Occupational Safety & Health - Overview of deliverables

Vision Statement and Principles

Occupational Safety and Health (OSH) is of fundamental importance to all staff and non-staff personnel wherever they operate. It engages organizations to identify and manage risks to staff and non-staff personnel associated with the commitment to “stay and deliver”. The Task Force presented the following vision statement, encompassing OSH aspirational goals:

“The United Nations, in fulfilling its organizational mandates, aims to provide a healthy, safe and respectful working environment that promotes greater accountability, efficiency and commitment of its workforce.”

The “Core Principles for a healthier, safer and more respectful UN workplace” (“Core Principles”) provide a working guide to articulate a system-wide coherent and holistic approach throughout the UN system in all aspects of its mandate, including safety and security, psychosocial support, health, human resources and administrative support. The Core Principles are consistent with several other entities, including non-UN international organizations and NGOs, which have developed similar guidelines, and do not create additional legal obligations that have not been approved by the respective governing bodies of the UN entities. Rather, they are overarching and value-based, and communicate the UN system’s vision through a holistic, systems and risk management approach.

Principles:

  1. Risk awareness and transparency - Organizations are proactive in providing information and are open to engagement, input and feedback from UN personnel.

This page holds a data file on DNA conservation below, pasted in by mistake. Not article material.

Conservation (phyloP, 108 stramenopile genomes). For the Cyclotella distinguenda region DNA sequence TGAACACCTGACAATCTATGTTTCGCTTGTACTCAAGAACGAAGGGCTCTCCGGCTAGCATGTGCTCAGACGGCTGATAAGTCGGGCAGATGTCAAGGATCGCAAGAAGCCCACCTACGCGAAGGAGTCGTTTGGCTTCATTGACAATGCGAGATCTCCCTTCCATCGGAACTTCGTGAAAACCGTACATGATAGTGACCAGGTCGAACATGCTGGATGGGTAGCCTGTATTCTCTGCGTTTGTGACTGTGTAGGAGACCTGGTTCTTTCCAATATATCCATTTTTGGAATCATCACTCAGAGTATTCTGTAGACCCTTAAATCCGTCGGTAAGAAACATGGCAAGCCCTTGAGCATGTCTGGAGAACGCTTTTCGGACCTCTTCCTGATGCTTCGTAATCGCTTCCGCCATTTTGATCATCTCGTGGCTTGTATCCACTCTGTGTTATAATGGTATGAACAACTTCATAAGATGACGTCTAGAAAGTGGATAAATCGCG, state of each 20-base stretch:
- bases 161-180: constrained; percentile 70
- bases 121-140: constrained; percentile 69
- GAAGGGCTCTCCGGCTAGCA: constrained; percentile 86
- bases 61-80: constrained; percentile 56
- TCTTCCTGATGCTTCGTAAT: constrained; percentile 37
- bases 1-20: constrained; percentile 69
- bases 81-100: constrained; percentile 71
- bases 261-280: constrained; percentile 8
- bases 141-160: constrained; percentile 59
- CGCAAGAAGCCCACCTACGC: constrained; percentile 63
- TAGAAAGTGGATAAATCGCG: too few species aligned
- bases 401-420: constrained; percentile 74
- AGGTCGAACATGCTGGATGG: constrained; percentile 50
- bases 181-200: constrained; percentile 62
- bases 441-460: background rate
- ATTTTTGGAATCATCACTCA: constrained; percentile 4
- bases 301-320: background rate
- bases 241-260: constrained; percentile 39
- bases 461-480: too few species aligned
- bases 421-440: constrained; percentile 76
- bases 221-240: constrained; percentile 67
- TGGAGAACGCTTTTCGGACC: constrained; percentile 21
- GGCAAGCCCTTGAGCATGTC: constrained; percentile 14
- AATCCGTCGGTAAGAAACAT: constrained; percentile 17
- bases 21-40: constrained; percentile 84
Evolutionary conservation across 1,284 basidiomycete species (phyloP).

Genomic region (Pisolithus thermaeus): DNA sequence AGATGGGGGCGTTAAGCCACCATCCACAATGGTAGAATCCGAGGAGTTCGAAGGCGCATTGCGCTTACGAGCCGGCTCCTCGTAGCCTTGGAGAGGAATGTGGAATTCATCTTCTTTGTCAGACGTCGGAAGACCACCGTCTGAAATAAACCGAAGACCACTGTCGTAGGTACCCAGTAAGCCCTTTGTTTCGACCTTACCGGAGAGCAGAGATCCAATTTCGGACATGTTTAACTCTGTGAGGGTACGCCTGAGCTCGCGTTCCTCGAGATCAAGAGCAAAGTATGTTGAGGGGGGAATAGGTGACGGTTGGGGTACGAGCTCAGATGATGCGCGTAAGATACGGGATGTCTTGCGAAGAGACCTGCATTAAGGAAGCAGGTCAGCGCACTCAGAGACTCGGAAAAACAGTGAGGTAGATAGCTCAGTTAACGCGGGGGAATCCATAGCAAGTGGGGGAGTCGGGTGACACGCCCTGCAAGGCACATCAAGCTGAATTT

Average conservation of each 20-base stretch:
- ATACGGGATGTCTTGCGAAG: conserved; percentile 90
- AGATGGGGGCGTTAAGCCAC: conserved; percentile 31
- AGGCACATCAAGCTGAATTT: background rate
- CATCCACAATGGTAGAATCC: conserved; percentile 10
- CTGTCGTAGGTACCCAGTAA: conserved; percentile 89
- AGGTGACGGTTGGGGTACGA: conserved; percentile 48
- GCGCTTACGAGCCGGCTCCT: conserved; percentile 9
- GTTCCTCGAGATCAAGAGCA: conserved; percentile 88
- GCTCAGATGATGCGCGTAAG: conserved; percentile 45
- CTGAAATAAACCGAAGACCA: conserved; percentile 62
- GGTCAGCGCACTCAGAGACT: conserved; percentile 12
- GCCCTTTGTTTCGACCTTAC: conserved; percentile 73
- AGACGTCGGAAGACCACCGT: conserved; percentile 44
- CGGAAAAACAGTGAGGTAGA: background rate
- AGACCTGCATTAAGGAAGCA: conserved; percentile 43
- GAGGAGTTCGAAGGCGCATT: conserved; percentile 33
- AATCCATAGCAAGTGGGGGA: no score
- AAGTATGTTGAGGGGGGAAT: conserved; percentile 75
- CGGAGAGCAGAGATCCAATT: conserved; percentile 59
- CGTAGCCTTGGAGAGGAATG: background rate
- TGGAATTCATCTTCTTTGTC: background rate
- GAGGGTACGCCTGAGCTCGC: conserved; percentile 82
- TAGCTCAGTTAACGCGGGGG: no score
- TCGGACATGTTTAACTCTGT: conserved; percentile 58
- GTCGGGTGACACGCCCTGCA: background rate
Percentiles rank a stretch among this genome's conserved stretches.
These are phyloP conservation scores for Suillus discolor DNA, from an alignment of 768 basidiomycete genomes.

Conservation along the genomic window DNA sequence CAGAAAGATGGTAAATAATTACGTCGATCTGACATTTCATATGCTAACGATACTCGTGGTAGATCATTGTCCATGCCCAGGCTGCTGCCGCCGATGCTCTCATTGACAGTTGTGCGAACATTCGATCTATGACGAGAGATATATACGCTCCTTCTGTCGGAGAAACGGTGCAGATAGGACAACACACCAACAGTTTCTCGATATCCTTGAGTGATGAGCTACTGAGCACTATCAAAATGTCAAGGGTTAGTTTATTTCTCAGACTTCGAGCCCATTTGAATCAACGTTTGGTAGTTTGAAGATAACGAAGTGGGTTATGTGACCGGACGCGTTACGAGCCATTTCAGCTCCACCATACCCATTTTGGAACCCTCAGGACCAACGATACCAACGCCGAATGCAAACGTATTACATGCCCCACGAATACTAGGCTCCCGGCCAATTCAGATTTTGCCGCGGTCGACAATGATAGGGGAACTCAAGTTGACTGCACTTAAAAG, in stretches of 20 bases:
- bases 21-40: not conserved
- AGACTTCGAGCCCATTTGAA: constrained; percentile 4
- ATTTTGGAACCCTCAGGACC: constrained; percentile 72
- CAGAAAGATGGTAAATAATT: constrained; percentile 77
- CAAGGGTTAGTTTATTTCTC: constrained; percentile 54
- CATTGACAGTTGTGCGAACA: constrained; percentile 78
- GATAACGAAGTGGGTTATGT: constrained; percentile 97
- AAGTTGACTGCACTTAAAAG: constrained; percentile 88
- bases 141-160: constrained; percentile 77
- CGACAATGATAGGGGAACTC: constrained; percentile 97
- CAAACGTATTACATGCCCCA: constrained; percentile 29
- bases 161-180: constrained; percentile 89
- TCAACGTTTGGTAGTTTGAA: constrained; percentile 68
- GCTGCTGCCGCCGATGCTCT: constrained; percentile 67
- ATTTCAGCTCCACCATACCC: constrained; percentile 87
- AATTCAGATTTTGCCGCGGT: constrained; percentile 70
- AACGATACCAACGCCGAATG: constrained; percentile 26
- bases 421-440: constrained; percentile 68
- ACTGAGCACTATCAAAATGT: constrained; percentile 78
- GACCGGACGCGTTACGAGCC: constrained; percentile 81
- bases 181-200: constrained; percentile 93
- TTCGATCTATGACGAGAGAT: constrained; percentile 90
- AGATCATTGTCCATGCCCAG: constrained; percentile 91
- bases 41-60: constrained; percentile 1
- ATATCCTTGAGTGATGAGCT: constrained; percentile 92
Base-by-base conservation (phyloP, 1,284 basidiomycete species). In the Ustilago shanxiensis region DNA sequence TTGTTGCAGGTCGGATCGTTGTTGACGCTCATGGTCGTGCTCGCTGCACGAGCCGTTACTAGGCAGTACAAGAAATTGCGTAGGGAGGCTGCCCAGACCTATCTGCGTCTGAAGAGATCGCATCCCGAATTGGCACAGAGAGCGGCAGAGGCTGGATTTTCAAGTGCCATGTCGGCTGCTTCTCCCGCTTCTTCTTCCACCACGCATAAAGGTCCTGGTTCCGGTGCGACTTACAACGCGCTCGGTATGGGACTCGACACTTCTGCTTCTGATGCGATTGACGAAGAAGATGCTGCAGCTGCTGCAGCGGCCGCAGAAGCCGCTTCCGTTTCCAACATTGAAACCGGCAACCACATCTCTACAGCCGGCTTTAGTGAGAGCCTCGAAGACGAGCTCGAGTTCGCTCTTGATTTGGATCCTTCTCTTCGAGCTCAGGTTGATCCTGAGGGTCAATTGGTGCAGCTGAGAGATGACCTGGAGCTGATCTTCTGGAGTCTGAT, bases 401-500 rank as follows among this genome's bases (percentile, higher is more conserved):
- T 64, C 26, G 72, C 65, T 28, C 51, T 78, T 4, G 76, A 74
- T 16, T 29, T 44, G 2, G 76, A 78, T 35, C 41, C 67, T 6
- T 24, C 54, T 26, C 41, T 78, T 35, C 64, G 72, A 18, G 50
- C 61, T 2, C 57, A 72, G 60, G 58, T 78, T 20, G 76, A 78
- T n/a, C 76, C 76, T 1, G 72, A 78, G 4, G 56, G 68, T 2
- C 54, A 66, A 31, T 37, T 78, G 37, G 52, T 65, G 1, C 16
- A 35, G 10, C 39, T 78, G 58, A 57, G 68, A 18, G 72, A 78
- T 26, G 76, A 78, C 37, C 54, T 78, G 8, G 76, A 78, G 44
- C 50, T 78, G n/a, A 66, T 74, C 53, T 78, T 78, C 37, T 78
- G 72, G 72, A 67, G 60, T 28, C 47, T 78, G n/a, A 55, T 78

2. Effective occupational safety, health and security management - Shared engagement and responsibility of the Organization and its workforce to promote and sustain safety, security, health and well-being of staff and non-staff personnel as far as it is reasonably practicable.
  3. Inclusion and respect for dignity - Organizations treat staff and non-staff personnel in good faith, with due consideration for individual circumstances, respecting and preserving dignity and diversity.
  4. Caring for consequences of risk - Caring for those who have been adversely affected or impacted by hazardous events associated with their work with the United Nations.
  5. Accountability at all levels - Creating a just culture that supports effective leadership and individual accountability.

OSH Framework for Affiliate/Standby/non-UN personnel

The Task Force conducted a review of the categories of non-staff personnel at the UN, in consultation with the relevant networks, including Human Resources, Legal, and Procurement Network, and for the purposes of this work chose to focus on the following categorization of personnel, based on the contractual status that the personnel have with the UN organizations12. Uniformed personnel are not included, however, the HLCM may wish to consider reviewing this category in the future.

  1. CATEGORY 1 (affiliate personnel): individuals with direct contractual relationship with the organizations, including but not limited to consultants, individual contractors, interns, UN Volunteers13, fellows, UNOPS contractors (e.g. Local Individual Contractors (LICAs) and International Individual Contractors (IICAs)) etc.;
  2. CATEGORY 2 (standby personnel): individuals deployed from entities in standby partnership arrangement with UN organizations, including Government-provided personnel (GPP) and those on non-reimbursable loan agreement (NRLA);
  3. CATEGORY 3 (non-UN personnel): individuals with indirect relationship with the organizations through their employers, such as third party and implementing partner personnel.

UN System Mental Health Strategy